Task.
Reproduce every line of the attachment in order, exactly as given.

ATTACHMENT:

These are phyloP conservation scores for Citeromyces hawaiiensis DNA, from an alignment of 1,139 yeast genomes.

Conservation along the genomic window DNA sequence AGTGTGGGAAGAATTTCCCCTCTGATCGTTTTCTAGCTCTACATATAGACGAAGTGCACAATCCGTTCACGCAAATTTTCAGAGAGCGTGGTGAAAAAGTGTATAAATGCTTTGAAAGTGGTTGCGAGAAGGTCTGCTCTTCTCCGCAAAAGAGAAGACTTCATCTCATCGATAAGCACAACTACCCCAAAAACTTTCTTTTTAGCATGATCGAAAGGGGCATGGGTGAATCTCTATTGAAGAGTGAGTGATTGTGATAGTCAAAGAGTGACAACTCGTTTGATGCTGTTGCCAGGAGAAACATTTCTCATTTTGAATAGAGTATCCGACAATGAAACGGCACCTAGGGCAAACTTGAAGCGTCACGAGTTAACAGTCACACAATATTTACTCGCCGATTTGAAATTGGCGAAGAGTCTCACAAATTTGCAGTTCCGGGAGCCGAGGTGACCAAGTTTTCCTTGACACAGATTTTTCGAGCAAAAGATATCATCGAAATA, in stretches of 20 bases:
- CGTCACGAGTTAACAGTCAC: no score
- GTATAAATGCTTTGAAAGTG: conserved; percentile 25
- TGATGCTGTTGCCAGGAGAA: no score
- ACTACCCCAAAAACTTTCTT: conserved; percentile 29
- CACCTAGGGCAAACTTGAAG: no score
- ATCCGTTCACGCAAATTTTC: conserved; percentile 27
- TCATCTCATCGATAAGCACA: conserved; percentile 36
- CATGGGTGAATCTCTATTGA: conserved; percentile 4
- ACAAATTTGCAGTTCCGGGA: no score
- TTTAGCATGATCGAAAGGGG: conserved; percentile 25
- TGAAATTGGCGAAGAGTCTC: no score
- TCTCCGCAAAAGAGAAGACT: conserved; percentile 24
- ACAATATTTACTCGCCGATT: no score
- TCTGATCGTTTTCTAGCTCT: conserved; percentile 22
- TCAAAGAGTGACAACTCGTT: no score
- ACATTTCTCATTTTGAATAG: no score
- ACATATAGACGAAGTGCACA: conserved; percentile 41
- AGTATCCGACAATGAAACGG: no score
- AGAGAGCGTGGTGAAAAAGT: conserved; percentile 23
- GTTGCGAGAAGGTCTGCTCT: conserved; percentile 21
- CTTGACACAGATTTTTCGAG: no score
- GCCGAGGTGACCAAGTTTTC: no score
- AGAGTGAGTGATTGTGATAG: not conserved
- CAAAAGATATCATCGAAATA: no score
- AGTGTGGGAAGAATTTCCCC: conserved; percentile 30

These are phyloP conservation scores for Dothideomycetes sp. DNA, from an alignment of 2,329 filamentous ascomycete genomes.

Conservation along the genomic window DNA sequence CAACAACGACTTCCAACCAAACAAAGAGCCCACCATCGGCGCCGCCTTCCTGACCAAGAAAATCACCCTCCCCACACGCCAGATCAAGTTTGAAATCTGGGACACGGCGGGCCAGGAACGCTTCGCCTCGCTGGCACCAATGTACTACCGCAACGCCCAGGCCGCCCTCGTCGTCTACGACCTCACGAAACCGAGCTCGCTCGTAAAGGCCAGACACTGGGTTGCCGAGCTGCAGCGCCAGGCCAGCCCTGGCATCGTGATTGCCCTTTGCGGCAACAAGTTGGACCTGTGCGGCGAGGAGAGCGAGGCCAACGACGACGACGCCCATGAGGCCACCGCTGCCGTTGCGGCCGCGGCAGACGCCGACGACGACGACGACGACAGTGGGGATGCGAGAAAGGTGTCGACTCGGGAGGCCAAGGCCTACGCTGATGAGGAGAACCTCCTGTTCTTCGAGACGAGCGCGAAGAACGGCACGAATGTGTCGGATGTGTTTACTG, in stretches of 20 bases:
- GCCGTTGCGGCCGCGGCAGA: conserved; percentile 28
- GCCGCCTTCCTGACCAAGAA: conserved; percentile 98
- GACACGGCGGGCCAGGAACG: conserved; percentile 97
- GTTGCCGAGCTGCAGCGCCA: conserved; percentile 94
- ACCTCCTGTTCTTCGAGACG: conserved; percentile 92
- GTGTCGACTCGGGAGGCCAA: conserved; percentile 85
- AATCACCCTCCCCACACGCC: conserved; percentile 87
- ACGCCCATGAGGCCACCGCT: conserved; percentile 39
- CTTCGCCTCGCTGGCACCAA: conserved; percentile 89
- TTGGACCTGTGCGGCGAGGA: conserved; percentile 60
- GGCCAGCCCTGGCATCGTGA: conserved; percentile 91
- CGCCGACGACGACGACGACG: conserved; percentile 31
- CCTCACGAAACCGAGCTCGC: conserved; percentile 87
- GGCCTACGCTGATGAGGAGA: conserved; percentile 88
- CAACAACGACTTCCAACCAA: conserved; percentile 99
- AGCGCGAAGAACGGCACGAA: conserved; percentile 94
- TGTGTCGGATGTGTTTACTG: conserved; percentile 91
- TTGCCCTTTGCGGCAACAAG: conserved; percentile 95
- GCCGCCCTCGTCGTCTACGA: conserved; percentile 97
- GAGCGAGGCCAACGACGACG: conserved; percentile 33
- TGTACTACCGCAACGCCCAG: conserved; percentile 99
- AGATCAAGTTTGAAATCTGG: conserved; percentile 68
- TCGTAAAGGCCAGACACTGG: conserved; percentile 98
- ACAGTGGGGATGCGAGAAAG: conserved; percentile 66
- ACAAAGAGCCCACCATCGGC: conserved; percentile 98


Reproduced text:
These are phyloP conservation scores for Citeromyces hawaiiensis DNA, from an alignment of 1,139 yeast genomes.

Conservation along the genomic window DNA sequence AGTGTGGGAAGAATTTCCCCTCTGATCGTTTTCTAGCTCTACATATAGACGAAGTGCACAATCCGTTCACGCAAATTTTCAGAGAGCGTGGTGAAAAAGTGTATAAATGCTTTGAAAGTGGTTGCGAGAAGGTCTGCTCTTCTCCGCAAAAGAGAAGACTTCATCTCATCGATAAGCACAACTACCCCAAAAACTTTCTTTTTAGCATGATCGAAAGGGGCATGGGTGAATCTCTATTGAAGAGTGAGTGATTGTGATAGTCAAAGAGTGACAACTCGTTTGATGCTGTTGCCAGGAGAAACATTTCTCATTTTGAATAGAGTATCCGACAATGAAACGGCACCTAGGGCAAACTTGAAGCGTCACGAGTTAACAGTCACACAATATTTACTCGCCGATTTGAAATTGGCGAAGAGTCTCACAAATTTGCAGTTCCGGGAGCCGAGGTGACCAAGTTTTCCTTGACACAGATTTTTCGAGCAAAAGATATCATCGAAATA, in stretches of 20 bases:
- CGTCACGAGTTAACAGTCAC: no score
- GTATAAATGCTTTGAAAGTG: conserved; percentile 25
- TGATGCTGTTGCCAGGAGAA: no score
- ACTACCCCAAAAACTTTCTT: conserved; percentile 29
- CACCTAGGGCAAACTTGAAG: no score
- ATCCGTTCACGCAAATTTTC: conserved; percentile 27
- TCATCTCATCGATAAGCACA: conserved; percentile 36
- CATGGGTGAATCTCTATTGA: conserved; percentile 4
- ACAAATTTGCAGTTCCGGGA: no score
- TTTAGCATGATCGAAAGGGG: conserved; percentile 25
- TGAAATTGGCGAAGAGTCTC: no score
- TCTCCGCAAAAGAGAAGACT: conserved; percentile 24
- ACAATATTTACTCGCCGATT: no score
- TCTGATCGTTTTCTAGCTCT: conserved; percentile 22
- TCAAAGAGTGACAACTCGTT: no score
- ACATTTCTCATTTTGAATAG: no score
- ACATATAGACGAAGTGCACA: conserved; percentile 41
- AGTATCCGACAATGAAACGG: no score
- AGAGAGCGTGGTGAAAAAGT: conserved; percentile 23
- GTTGCGAGAAGGTCTGCTCT: conserved; percentile 21
- CTTGACACAGATTTTTCGAG: no score
- GCCGAGGTGACCAAGTTTTC: no score
- AGAGTGAGTGATTGTGATAG: not conserved
- CAAAAGATATCATCGAAATA: no score
- AGTGTGGGAAGAATTTCCCC: conserved; percentile 30

These are phyloP conservation scores for Dothideomycetes sp. DNA, from an alignment of 2,329 filamentous ascomycete genomes.

Conservation along the genomic window DNA sequence CAACAACGACTTCCAACCAAACAAAGAGCCCACCATCGGCGCCGCCTTCCTGACCAAGAAAATCACCCTCCCCACACGCCAGATCAAGTTTGAAATCTGGGACACGGCGGGCCAGGAACGCTTCGCCTCGCTGGCACCAATGTACTACCGCAACGCCCAGGCCGCCCTCGTCGTCTACGACCTCACGAAACCGAGCTCGCTCGTAAAGGCCAGACACTGGGTTGCCGAGCTGCAGCGCCAGGCCAGCCCTGGCATCGTGATTGCCCTTTGCGGCAACAAGTTGGACCTGTGCGGCGAGGAGAGCGAGGCCAACGACGACGACGCCCATGAGGCCACCGCTGCCGTTGCGGCCGCGGCAGACGCCGACGACGACGACGACGACAGTGGGGATGCGAGAAAGGTGTCGACTCGGGAGGCCAAGGCCTACGCTGATGAGGAGAACCTCCTGTTCTTCGAGACGAGCGCGAAGAACGGCACGAATGTGTCGGATGTGTTTACTG, in stretches of 20 bases:
- GCCGTTGCGGCCGCGGCAGA: conserved; percentile 28
- GCCGCCTTCCTGACCAAGAA: conserved; percentile 98
- GACACGGCGGGCCAGGAACG: conserved; percentile 97
- GTTGCCGAGCTGCAGCGCCA: conserved; percentile 94
- ACCTCCTGTTCTTCGAGACG: conserved; percentile 92
- GTGTCGACTCGGGAGGCCAA: conserved; percentile 85
- AATCACCCTCCCCACACGCC: conserved; percentile 87
- ACGCCCATGAGGCCACCGCT: conserved; percentile 39
- CTTCGCCTCGCTGGCACCAA: conserved; percentile 89
- TTGGACCTGTGCGGCGAGGA: conserved; percentile 60
- GGCCAGCCCTGGCATCGTGA: conserved; percentile 91
- CGCCGACGACGACGACGACG: conserved; percentile 31
- CCTCACGAAACCGAGCTCGC: conserved; percentile 87
- GGCCTACGCTGATGAGGAGA: conserved; percentile 88
- CAACAACGACTTCCAACCAA: conserved; percentile 99
- AGCGCGAAGAACGGCACGAA: conserved; percentile 94
- TGTGTCGGATGTGTTTACTG: conserved; percentile 91
- TTGCCCTTTGCGGCAACAAG: conserved; percentile 95
- GCCGCCCTCGTCGTCTACGA: conserved; percentile 97
- GAGCGAGGCCAACGACGACG: conserved; percentile 33
- TGTACTACCGCAACGCCCAG: conserved; percentile 99
- AGATCAAGTTTGAAATCTGG: conserved; percentile 68
- TCGTAAAGGCCAGACACTGG: conserved; percentile 98
- ACAGTGGGGATGCGAGAAAG: conserved; percentile 66
- ACAAAGAGCCCACCATCGGC: conserved; percentile 98